Why now? Well, the world seems to be at a particular moment of acceleration toward an unknown future. That future can be pretty scary, and you see that reflected in modern narratives around the fear of technology, cyberpunk science fiction, dystopianism, et cetera.

I wanted to present something of an alternative to this pessimistic view of reality, to imagine some kind of a utopian concept that informs both the music and the visuals. So, Jackson D. Green and I developed this alternative reality in which the Akkadian empire of antiquity had not succumbed to the forces that destroyed them, and had instead grown to be the dominant cultural hegemony, not just in the Near East but throughout the world.

And the album itself, while not directly tied into that narrative, is meant to evoke similar themes. It started as a search for typographic reference points to develop visuals for the live show, and it kind of snowballed into something much bigger, with more of a backstory and associated writings around this alternate timeline. So it's not a concept album per se, rather the concept was applied retroactively to tie everything together for the art and the show.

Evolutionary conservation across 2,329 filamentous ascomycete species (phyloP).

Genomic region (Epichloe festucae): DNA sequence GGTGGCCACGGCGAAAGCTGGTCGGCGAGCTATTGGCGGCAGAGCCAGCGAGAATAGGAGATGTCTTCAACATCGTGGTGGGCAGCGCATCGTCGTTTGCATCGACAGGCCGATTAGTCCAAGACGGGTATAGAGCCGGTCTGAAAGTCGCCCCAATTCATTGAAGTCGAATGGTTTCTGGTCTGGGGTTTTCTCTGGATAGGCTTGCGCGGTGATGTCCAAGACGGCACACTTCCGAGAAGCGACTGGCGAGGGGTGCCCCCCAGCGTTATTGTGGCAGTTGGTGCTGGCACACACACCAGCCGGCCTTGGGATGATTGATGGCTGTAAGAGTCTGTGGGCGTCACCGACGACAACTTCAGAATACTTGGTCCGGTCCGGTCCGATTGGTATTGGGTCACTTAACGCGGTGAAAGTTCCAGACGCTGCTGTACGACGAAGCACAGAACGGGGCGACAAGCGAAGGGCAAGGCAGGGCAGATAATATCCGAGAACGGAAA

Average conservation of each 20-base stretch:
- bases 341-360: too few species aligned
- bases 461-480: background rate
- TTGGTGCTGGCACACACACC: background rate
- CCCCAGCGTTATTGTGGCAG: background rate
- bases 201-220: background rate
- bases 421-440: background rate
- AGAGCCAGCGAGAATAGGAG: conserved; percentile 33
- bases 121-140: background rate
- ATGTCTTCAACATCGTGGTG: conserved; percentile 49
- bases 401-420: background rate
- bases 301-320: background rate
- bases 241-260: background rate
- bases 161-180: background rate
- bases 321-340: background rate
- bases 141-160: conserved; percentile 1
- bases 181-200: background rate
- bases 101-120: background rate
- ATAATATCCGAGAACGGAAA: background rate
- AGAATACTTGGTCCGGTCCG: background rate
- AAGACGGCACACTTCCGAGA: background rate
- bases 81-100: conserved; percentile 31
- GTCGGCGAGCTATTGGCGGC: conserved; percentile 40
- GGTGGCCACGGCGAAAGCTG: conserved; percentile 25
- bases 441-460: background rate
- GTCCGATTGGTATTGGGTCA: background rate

But when we came up with the concept, we definitely were thinking about how to reflect the tone of the album visually, and specifically, I had an idea in which the first track "A New Home" would be the soundtrack to a series of logo drops for these fictional organizations. I conceived it that way from the beginning and then in creating a backstory for these organizations, we ended up going much farther into the world-building exercise than we had anticipated. As AI continues to infiltrate the music industry, the relationship between producers and tech has never been more of a flashpoint. Can you tell us about your decision to explore technological utopianism despite the rampantly dystopian tenor of today’s conversations about the future?